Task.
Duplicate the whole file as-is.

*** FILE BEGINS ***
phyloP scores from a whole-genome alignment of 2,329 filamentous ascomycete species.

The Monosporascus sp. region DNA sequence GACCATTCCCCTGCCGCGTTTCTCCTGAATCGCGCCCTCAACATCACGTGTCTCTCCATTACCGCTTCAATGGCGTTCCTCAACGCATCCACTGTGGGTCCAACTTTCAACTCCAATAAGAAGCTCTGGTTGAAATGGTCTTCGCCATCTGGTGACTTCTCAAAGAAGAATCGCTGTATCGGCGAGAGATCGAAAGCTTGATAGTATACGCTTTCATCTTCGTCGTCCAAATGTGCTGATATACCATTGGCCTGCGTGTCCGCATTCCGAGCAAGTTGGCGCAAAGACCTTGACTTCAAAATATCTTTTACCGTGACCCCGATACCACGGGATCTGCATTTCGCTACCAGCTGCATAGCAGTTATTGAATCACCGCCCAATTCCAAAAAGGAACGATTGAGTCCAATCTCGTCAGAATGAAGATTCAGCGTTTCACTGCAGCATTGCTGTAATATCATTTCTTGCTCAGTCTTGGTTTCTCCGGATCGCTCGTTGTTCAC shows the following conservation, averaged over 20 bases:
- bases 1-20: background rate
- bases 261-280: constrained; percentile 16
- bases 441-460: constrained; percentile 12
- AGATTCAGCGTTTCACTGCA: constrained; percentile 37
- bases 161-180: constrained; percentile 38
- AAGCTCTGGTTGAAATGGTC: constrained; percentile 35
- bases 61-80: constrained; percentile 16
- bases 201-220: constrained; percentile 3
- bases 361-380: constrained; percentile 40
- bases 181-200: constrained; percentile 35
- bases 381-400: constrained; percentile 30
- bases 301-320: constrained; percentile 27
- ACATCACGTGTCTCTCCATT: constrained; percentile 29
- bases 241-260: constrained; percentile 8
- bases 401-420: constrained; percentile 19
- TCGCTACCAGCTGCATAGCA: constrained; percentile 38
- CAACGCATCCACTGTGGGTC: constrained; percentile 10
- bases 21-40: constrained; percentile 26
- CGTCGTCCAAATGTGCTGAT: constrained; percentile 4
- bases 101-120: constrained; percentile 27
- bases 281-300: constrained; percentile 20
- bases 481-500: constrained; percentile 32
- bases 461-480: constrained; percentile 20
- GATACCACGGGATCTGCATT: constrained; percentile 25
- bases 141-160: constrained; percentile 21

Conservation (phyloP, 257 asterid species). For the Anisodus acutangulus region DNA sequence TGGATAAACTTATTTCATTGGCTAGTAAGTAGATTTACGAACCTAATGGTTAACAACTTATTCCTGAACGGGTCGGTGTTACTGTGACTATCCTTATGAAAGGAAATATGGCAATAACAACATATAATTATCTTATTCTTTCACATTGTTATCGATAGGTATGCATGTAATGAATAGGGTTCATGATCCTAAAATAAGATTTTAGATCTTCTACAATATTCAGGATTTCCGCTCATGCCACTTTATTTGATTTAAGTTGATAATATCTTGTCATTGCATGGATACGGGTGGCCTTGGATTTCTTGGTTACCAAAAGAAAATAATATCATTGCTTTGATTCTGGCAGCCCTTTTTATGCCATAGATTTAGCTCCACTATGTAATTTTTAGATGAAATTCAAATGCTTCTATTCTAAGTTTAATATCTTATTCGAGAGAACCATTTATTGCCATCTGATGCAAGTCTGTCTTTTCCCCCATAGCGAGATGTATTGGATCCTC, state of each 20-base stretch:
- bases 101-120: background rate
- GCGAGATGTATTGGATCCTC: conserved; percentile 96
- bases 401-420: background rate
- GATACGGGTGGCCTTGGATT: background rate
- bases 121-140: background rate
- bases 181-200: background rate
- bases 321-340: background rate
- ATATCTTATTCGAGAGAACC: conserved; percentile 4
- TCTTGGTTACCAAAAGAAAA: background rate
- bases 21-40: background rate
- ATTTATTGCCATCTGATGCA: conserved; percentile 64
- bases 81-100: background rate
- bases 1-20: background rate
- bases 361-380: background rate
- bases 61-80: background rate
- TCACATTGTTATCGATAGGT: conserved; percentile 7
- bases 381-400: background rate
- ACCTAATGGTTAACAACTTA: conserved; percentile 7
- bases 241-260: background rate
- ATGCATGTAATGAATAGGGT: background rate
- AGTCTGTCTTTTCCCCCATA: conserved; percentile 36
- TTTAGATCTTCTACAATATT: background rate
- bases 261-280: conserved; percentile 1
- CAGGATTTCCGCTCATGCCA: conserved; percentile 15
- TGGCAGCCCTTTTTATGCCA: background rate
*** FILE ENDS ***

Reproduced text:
phyloP scores from a whole-genome alignment of 2,329 filamentous ascomycete species.

The Monosporascus sp. region DNA sequence GACCATTCCCCTGCCGCGTTTCTCCTGAATCGCGCCCTCAACATCACGTGTCTCTCCATTACCGCTTCAATGGCGTTCCTCAACGCATCCACTGTGGGTCCAACTTTCAACTCCAATAAGAAGCTCTGGTTGAAATGGTCTTCGCCATCTGGTGACTTCTCAAAGAAGAATCGCTGTATCGGCGAGAGATCGAAAGCTTGATAGTATACGCTTTCATCTTCGTCGTCCAAATGTGCTGATATACCATTGGCCTGCGTGTCCGCATTCCGAGCAAGTTGGCGCAAAGACCTTGACTTCAAAATATCTTTTACCGTGACCCCGATACCACGGGATCTGCATTTCGCTACCAGCTGCATAGCAGTTATTGAATCACCGCCCAATTCCAAAAAGGAACGATTGAGTCCAATCTCGTCAGAATGAAGATTCAGCGTTTCACTGCAGCATTGCTGTAATATCATTTCTTGCTCAGTCTTGGTTTCTCCGGATCGCTCGTTGTTCAC shows the following conservation, averaged over 20 bases:
- bases 1-20: background rate
- bases 261-280: constrained; percentile 16
- bases 441-460: constrained; percentile 12
- AGATTCAGCGTTTCACTGCA: constrained; percentile 37
- bases 161-180: constrained; percentile 38
- AAGCTCTGGTTGAAATGGTC: constrained; percentile 35
- bases 61-80: constrained; percentile 16
- bases 201-220: constrained; percentile 3
- bases 361-380: constrained; percentile 40
- bases 181-200: constrained; percentile 35
- bases 381-400: constrained; percentile 30
- bases 301-320: constrained; percentile 27
- ACATCACGTGTCTCTCCATT: constrained; percentile 29
- bases 241-260: constrained; percentile 8
- bases 401-420: constrained; percentile 19
- TCGCTACCAGCTGCATAGCA: constrained; percentile 38
- CAACGCATCCACTGTGGGTC: constrained; percentile 10
- bases 21-40: constrained; percentile 26
- CGTCGTCCAAATGTGCTGAT: constrained; percentile 4
- bases 101-120: constrained; percentile 27
- bases 281-300: constrained; percentile 20
- bases 481-500: constrained; percentile 32
- bases 461-480: constrained; percentile 20
- GATACCACGGGATCTGCATT: constrained; percentile 25
- bases 141-160: constrained; percentile 21

Conservation (phyloP, 257 asterid species). For the Anisodus acutangulus region DNA sequence TGGATAAACTTATTTCATTGGCTAGTAAGTAGATTTACGAACCTAATGGTTAACAACTTATTCCTGAACGGGTCGGTGTTACTGTGACTATCCTTATGAAAGGAAATATGGCAATAACAACATATAATTATCTTATTCTTTCACATTGTTATCGATAGGTATGCATGTAATGAATAGGGTTCATGATCCTAAAATAAGATTTTAGATCTTCTACAATATTCAGGATTTCCGCTCATGCCACTTTATTTGATTTAAGTTGATAATATCTTGTCATTGCATGGATACGGGTGGCCTTGGATTTCTTGGTTACCAAAAGAAAATAATATCATTGCTTTGATTCTGGCAGCCCTTTTTATGCCATAGATTTAGCTCCACTATGTAATTTTTAGATGAAATTCAAATGCTTCTATTCTAAGTTTAATATCTTATTCGAGAGAACCATTTATTGCCATCTGATGCAAGTCTGTCTTTTCCCCCATAGCGAGATGTATTGGATCCTC, state of each 20-base stretch:
- bases 101-120: background rate
- GCGAGATGTATTGGATCCTC: conserved; percentile 96
- bases 401-420: background rate
- GATACGGGTGGCCTTGGATT: background rate
- bases 121-140: background rate
- bases 181-200: background rate
- bases 321-340: background rate
- ATATCTTATTCGAGAGAACC: conserved; percentile 4
- TCTTGGTTACCAAAAGAAAA: background rate
- bases 21-40: background rate
- ATTTATTGCCATCTGATGCA: conserved; percentile 64
- bases 81-100: background rate
- bases 1-20: background rate
- bases 361-380: background rate
- bases 61-80: background rate
- TCACATTGTTATCGATAGGT: conserved; percentile 7
- bases 381-400: background rate
- ACCTAATGGTTAACAACTTA: conserved; percentile 7
- bases 241-260: background rate
- ATGCATGTAATGAATAGGGT: background rate
- AGTCTGTCTTTTCCCCCATA: conserved; percentile 36
- TTTAGATCTTCTACAATATT: background rate
- bases 261-280: conserved; percentile 1
- CAGGATTTCCGCTCATGCCA: conserved; percentile 15
- TGGCAGCCCTTTTTATGCCA: background rate